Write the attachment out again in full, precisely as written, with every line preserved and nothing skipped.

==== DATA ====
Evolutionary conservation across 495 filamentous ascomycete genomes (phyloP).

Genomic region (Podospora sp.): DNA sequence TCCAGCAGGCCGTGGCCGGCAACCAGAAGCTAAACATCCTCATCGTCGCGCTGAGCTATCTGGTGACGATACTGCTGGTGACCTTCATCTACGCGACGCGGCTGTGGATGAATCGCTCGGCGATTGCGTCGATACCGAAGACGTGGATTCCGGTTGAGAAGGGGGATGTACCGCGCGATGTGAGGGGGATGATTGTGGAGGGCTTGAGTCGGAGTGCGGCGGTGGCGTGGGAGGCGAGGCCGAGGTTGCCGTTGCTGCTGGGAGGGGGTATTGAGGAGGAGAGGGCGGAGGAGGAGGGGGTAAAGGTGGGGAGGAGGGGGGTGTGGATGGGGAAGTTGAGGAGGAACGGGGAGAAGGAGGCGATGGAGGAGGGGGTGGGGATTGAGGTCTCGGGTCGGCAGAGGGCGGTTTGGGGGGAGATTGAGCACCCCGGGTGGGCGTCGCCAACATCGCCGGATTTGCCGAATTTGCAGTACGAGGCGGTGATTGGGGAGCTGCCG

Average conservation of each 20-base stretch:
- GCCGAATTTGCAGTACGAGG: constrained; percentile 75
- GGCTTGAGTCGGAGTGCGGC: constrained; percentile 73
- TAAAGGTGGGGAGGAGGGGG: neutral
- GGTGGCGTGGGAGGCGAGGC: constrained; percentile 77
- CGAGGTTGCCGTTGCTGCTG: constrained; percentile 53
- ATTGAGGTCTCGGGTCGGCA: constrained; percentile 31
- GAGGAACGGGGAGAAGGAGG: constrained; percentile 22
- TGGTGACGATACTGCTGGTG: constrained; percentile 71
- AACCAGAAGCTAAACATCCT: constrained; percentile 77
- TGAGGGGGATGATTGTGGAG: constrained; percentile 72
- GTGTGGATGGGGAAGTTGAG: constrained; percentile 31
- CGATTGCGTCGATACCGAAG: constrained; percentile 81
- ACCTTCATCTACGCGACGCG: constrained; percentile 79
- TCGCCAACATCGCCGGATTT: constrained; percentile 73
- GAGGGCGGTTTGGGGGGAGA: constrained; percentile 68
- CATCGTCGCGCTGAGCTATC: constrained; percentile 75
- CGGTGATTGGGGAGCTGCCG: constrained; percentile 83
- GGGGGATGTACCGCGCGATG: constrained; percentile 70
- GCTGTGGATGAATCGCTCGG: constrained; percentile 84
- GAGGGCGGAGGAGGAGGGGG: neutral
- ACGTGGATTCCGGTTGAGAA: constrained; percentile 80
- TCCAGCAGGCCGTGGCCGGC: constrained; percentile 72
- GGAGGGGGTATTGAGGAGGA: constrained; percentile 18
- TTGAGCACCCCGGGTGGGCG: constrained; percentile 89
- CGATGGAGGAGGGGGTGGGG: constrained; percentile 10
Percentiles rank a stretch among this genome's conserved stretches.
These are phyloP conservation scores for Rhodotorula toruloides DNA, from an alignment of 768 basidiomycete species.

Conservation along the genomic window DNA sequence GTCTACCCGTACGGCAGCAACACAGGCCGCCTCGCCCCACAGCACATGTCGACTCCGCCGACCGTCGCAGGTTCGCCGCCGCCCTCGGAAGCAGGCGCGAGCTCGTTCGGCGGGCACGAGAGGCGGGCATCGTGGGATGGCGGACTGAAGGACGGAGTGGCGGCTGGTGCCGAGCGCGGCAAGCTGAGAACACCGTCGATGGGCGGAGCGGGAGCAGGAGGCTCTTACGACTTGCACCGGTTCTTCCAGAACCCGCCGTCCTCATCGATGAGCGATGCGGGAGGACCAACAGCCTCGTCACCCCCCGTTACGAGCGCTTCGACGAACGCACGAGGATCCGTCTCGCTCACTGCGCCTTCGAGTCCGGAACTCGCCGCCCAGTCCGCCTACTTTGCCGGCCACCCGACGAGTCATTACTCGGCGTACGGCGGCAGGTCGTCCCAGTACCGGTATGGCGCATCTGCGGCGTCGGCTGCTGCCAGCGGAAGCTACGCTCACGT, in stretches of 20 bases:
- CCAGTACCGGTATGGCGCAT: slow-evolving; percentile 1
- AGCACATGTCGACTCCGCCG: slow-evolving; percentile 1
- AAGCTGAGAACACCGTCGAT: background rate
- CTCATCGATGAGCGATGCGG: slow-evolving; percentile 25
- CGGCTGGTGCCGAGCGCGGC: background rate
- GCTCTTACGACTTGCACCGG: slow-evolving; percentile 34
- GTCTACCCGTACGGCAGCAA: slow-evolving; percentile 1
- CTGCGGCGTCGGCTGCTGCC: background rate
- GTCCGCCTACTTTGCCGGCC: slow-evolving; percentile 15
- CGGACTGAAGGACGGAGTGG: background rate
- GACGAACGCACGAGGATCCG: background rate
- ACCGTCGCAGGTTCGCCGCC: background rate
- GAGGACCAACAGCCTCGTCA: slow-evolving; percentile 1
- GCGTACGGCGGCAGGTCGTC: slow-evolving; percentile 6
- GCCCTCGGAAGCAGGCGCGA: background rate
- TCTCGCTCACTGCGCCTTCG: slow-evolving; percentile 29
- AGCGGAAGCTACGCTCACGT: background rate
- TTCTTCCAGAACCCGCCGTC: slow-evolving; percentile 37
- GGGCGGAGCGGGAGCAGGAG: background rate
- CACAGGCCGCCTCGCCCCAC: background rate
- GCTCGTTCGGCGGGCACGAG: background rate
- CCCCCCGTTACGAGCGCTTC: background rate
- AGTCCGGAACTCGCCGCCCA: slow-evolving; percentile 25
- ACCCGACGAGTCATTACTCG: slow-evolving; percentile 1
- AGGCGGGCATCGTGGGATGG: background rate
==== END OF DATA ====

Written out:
Evolutionary conservation across 495 filamentous ascomycete genomes (phyloP).

Genomic region (Podospora sp.): DNA sequence TCCAGCAGGCCGTGGCCGGCAACCAGAAGCTAAACATCCTCATCGTCGCGCTGAGCTATCTGGTGACGATACTGCTGGTGACCTTCATCTACGCGACGCGGCTGTGGATGAATCGCTCGGCGATTGCGTCGATACCGAAGACGTGGATTCCGGTTGAGAAGGGGGATGTACCGCGCGATGTGAGGGGGATGATTGTGGAGGGCTTGAGTCGGAGTGCGGCGGTGGCGTGGGAGGCGAGGCCGAGGTTGCCGTTGCTGCTGGGAGGGGGTATTGAGGAGGAGAGGGCGGAGGAGGAGGGGGTAAAGGTGGGGAGGAGGGGGGTGTGGATGGGGAAGTTGAGGAGGAACGGGGAGAAGGAGGCGATGGAGGAGGGGGTGGGGATTGAGGTCTCGGGTCGGCAGAGGGCGGTTTGGGGGGAGATTGAGCACCCCGGGTGGGCGTCGCCAACATCGCCGGATTTGCCGAATTTGCAGTACGAGGCGGTGATTGGGGAGCTGCCG

Average conservation of each 20-base stretch:
- GCCGAATTTGCAGTACGAGG: constrained; percentile 75
- GGCTTGAGTCGGAGTGCGGC: constrained; percentile 73
- TAAAGGTGGGGAGGAGGGGG: neutral
- GGTGGCGTGGGAGGCGAGGC: constrained; percentile 77
- CGAGGTTGCCGTTGCTGCTG: constrained; percentile 53
- ATTGAGGTCTCGGGTCGGCA: constrained; percentile 31
- GAGGAACGGGGAGAAGGAGG: constrained; percentile 22
- TGGTGACGATACTGCTGGTG: constrained; percentile 71
- AACCAGAAGCTAAACATCCT: constrained; percentile 77
- TGAGGGGGATGATTGTGGAG: constrained; percentile 72
- GTGTGGATGGGGAAGTTGAG: constrained; percentile 31
- CGATTGCGTCGATACCGAAG: constrained; percentile 81
- ACCTTCATCTACGCGACGCG: constrained; percentile 79
- TCGCCAACATCGCCGGATTT: constrained; percentile 73
- GAGGGCGGTTTGGGGGGAGA: constrained; percentile 68
- CATCGTCGCGCTGAGCTATC: constrained; percentile 75
- CGGTGATTGGGGAGCTGCCG: constrained; percentile 83
- GGGGGATGTACCGCGCGATG: constrained; percentile 70
- GCTGTGGATGAATCGCTCGG: constrained; percentile 84
- GAGGGCGGAGGAGGAGGGGG: neutral
- ACGTGGATTCCGGTTGAGAA: constrained; percentile 80
- TCCAGCAGGCCGTGGCCGGC: constrained; percentile 72
- GGAGGGGGTATTGAGGAGGA: constrained; percentile 18
- TTGAGCACCCCGGGTGGGCG: constrained; percentile 89
- CGATGGAGGAGGGGGTGGGG: constrained; percentile 10
Percentiles rank a stretch among this genome's conserved stretches.
These are phyloP conservation scores for Rhodotorula toruloides DNA, from an alignment of 768 basidiomycete species.

Conservation along the genomic window DNA sequence GTCTACCCGTACGGCAGCAACACAGGCCGCCTCGCCCCACAGCACATGTCGACTCCGCCGACCGTCGCAGGTTCGCCGCCGCCCTCGGAAGCAGGCGCGAGCTCGTTCGGCGGGCACGAGAGGCGGGCATCGTGGGATGGCGGACTGAAGGACGGAGTGGCGGCTGGTGCCGAGCGCGGCAAGCTGAGAACACCGTCGATGGGCGGAGCGGGAGCAGGAGGCTCTTACGACTTGCACCGGTTCTTCCAGAACCCGCCGTCCTCATCGATGAGCGATGCGGGAGGACCAACAGCCTCGTCACCCCCCGTTACGAGCGCTTCGACGAACGCACGAGGATCCGTCTCGCTCACTGCGCCTTCGAGTCCGGAACTCGCCGCCCAGTCCGCCTACTTTGCCGGCCACCCGACGAGTCATTACTCGGCGTACGGCGGCAGGTCGTCCCAGTACCGGTATGGCGCATCTGCGGCGTCGGCTGCTGCCAGCGGAAGCTACGCTCACGT, in stretches of 20 bases:
- CCAGTACCGGTATGGCGCAT: slow-evolving; percentile 1
- AGCACATGTCGACTCCGCCG: slow-evolving; percentile 1
- AAGCTGAGAACACCGTCGAT: background rate
- CTCATCGATGAGCGATGCGG: slow-evolving; percentile 25
- CGGCTGGTGCCGAGCGCGGC: background rate
- GCTCTTACGACTTGCACCGG: slow-evolving; percentile 34
- GTCTACCCGTACGGCAGCAA: slow-evolving; percentile 1
- CTGCGGCGTCGGCTGCTGCC: background rate
- GTCCGCCTACTTTGCCGGCC: slow-evolving; percentile 15
- CGGACTGAAGGACGGAGTGG: background rate
- GACGAACGCACGAGGATCCG: background rate
- ACCGTCGCAGGTTCGCCGCC: background rate
- GAGGACCAACAGCCTCGTCA: slow-evolving; percentile 1
- GCGTACGGCGGCAGGTCGTC: slow-evolving; percentile 6
- GCCCTCGGAAGCAGGCGCGA: background rate
- TCTCGCTCACTGCGCCTTCG: slow-evolving; percentile 29
- AGCGGAAGCTACGCTCACGT: background rate
- TTCTTCCAGAACCCGCCGTC: slow-evolving; percentile 37
- GGGCGGAGCGGGAGCAGGAG: background rate
- CACAGGCCGCCTCGCCCCAC: background rate
- GCTCGTTCGGCGGGCACGAG: background rate
- CCCCCCGTTACGAGCGCTTC: background rate
- AGTCCGGAACTCGCCGCCCA: slow-evolving; percentile 25
- ACCCGACGAGTCATTACTCG: slow-evolving; percentile 1
- AGGCGGGCATCGTGGGATGG: background rate